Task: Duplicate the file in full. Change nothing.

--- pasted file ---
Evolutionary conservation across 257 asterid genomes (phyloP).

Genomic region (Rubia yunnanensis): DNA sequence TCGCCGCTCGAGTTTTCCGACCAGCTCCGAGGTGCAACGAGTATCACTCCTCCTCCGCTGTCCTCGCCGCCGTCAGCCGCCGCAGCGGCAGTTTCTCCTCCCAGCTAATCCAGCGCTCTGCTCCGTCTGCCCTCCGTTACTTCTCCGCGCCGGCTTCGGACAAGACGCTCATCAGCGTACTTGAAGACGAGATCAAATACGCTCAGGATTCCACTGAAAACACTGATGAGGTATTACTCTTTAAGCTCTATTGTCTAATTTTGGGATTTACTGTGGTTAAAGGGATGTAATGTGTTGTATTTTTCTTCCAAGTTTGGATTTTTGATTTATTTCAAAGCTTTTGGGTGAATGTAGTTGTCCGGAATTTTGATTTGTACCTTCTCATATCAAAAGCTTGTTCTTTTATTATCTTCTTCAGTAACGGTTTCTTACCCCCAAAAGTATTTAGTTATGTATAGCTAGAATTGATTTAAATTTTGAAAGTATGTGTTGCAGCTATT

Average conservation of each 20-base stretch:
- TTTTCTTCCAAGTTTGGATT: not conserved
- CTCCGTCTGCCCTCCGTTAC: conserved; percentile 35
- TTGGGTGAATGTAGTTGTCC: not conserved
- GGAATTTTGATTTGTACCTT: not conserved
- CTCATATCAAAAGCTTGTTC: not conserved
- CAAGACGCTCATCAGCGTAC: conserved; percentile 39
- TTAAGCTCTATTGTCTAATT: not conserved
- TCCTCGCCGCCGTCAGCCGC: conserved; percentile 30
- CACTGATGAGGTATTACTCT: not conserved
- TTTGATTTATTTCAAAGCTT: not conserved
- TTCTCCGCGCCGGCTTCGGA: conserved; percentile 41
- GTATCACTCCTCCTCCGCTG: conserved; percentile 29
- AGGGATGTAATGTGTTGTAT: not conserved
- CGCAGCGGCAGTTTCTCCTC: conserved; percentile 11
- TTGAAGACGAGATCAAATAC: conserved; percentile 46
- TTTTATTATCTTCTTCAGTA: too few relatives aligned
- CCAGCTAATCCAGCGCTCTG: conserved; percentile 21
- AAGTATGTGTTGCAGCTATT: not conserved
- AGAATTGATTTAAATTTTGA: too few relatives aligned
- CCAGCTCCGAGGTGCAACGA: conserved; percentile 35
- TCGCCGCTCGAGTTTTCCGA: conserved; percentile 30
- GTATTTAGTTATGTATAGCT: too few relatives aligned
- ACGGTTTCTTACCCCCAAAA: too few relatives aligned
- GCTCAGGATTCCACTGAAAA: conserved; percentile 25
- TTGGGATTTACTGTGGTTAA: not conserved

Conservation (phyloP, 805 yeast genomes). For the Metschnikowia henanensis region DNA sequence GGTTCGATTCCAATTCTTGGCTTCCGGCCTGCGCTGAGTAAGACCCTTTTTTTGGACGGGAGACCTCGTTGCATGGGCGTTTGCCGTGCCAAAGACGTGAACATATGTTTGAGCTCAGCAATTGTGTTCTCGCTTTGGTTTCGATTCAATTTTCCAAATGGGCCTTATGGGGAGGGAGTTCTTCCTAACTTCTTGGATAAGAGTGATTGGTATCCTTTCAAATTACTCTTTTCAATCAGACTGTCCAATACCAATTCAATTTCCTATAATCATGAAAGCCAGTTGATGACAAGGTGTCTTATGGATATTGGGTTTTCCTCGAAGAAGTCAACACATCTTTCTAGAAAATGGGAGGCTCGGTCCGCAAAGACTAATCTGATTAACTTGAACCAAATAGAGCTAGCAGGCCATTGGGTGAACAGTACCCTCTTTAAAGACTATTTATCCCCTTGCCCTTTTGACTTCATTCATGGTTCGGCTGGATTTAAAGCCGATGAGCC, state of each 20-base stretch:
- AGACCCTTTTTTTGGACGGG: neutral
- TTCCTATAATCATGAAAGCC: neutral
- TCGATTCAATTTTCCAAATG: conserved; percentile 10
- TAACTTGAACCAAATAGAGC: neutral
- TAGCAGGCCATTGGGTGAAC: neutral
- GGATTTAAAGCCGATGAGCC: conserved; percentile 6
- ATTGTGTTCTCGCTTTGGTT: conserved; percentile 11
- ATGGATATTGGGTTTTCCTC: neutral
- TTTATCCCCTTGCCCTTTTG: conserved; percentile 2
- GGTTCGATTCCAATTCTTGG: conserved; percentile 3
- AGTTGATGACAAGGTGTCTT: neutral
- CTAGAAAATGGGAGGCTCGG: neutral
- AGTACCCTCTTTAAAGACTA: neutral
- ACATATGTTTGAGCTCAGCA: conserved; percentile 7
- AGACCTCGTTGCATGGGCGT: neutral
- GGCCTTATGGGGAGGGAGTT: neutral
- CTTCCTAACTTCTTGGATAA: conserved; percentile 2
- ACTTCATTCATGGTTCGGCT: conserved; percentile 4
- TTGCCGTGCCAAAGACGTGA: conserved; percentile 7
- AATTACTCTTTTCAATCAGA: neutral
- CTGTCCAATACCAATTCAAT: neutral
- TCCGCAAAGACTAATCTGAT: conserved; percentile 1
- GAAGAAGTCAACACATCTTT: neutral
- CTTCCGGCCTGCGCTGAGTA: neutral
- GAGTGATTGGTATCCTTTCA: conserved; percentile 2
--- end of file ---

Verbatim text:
Evolutionary conservation across 257 asterid genomes (phyloP).

Genomic region (Rubia yunnanensis): DNA sequence TCGCCGCTCGAGTTTTCCGACCAGCTCCGAGGTGCAACGAGTATCACTCCTCCTCCGCTGTCCTCGCCGCCGTCAGCCGCCGCAGCGGCAGTTTCTCCTCCCAGCTAATCCAGCGCTCTGCTCCGTCTGCCCTCCGTTACTTCTCCGCGCCGGCTTCGGACAAGACGCTCATCAGCGTACTTGAAGACGAGATCAAATACGCTCAGGATTCCACTGAAAACACTGATGAGGTATTACTCTTTAAGCTCTATTGTCTAATTTTGGGATTTACTGTGGTTAAAGGGATGTAATGTGTTGTATTTTTCTTCCAAGTTTGGATTTTTGATTTATTTCAAAGCTTTTGGGTGAATGTAGTTGTCCGGAATTTTGATTTGTACCTTCTCATATCAAAAGCTTGTTCTTTTATTATCTTCTTCAGTAACGGTTTCTTACCCCCAAAAGTATTTAGTTATGTATAGCTAGAATTGATTTAAATTTTGAAAGTATGTGTTGCAGCTATT

Average conservation of each 20-base stretch:
- TTTTCTTCCAAGTTTGGATT: not conserved
- CTCCGTCTGCCCTCCGTTAC: conserved; percentile 35
- TTGGGTGAATGTAGTTGTCC: not conserved
- GGAATTTTGATTTGTACCTT: not conserved
- CTCATATCAAAAGCTTGTTC: not conserved
- CAAGACGCTCATCAGCGTAC: conserved; percentile 39
- TTAAGCTCTATTGTCTAATT: not conserved
- TCCTCGCCGCCGTCAGCCGC: conserved; percentile 30
- CACTGATGAGGTATTACTCT: not conserved
- TTTGATTTATTTCAAAGCTT: not conserved
- TTCTCCGCGCCGGCTTCGGA: conserved; percentile 41
- GTATCACTCCTCCTCCGCTG: conserved; percentile 29
- AGGGATGTAATGTGTTGTAT: not conserved
- CGCAGCGGCAGTTTCTCCTC: conserved; percentile 11
- TTGAAGACGAGATCAAATAC: conserved; percentile 46
- TTTTATTATCTTCTTCAGTA: too few relatives aligned
- CCAGCTAATCCAGCGCTCTG: conserved; percentile 21
- AAGTATGTGTTGCAGCTATT: not conserved
- AGAATTGATTTAAATTTTGA: too few relatives aligned
- CCAGCTCCGAGGTGCAACGA: conserved; percentile 35
- TCGCCGCTCGAGTTTTCCGA: conserved; percentile 30
- GTATTTAGTTATGTATAGCT: too few relatives aligned
- ACGGTTTCTTACCCCCAAAA: too few relatives aligned
- GCTCAGGATTCCACTGAAAA: conserved; percentile 25
- TTGGGATTTACTGTGGTTAA: not conserved

Conservation (phyloP, 805 yeast genomes). For the Metschnikowia henanensis region DNA sequence GGTTCGATTCCAATTCTTGGCTTCCGGCCTGCGCTGAGTAAGACCCTTTTTTTGGACGGGAGACCTCGTTGCATGGGCGTTTGCCGTGCCAAAGACGTGAACATATGTTTGAGCTCAGCAATTGTGTTCTCGCTTTGGTTTCGATTCAATTTTCCAAATGGGCCTTATGGGGAGGGAGTTCTTCCTAACTTCTTGGATAAGAGTGATTGGTATCCTTTCAAATTACTCTTTTCAATCAGACTGTCCAATACCAATTCAATTTCCTATAATCATGAAAGCCAGTTGATGACAAGGTGTCTTATGGATATTGGGTTTTCCTCGAAGAAGTCAACACATCTTTCTAGAAAATGGGAGGCTCGGTCCGCAAAGACTAATCTGATTAACTTGAACCAAATAGAGCTAGCAGGCCATTGGGTGAACAGTACCCTCTTTAAAGACTATTTATCCCCTTGCCCTTTTGACTTCATTCATGGTTCGGCTGGATTTAAAGCCGATGAGCC, state of each 20-base stretch:
- AGACCCTTTTTTTGGACGGG: neutral
- TTCCTATAATCATGAAAGCC: neutral
- TCGATTCAATTTTCCAAATG: conserved; percentile 10
- TAACTTGAACCAAATAGAGC: neutral
- TAGCAGGCCATTGGGTGAAC: neutral
- GGATTTAAAGCCGATGAGCC: conserved; percentile 6
- ATTGTGTTCTCGCTTTGGTT: conserved; percentile 11
- ATGGATATTGGGTTTTCCTC: neutral
- TTTATCCCCTTGCCCTTTTG: conserved; percentile 2
- GGTTCGATTCCAATTCTTGG: conserved; percentile 3
- AGTTGATGACAAGGTGTCTT: neutral
- CTAGAAAATGGGAGGCTCGG: neutral
- AGTACCCTCTTTAAAGACTA: neutral
- ACATATGTTTGAGCTCAGCA: conserved; percentile 7
- AGACCTCGTTGCATGGGCGT: neutral
- GGCCTTATGGGGAGGGAGTT: neutral
- CTTCCTAACTTCTTGGATAA: conserved; percentile 2
- ACTTCATTCATGGTTCGGCT: conserved; percentile 4
- TTGCCGTGCCAAAGACGTGA: conserved; percentile 7
- AATTACTCTTTTCAATCAGA: neutral
- CTGTCCAATACCAATTCAAT: neutral
- TCCGCAAAGACTAATCTGAT: conserved; percentile 1
- GAAGAAGTCAACACATCTTT: neutral
- CTTCCGGCCTGCGCTGAGTA: neutral
- GAGTGATTGGTATCCTTTCA: conserved; percentile 2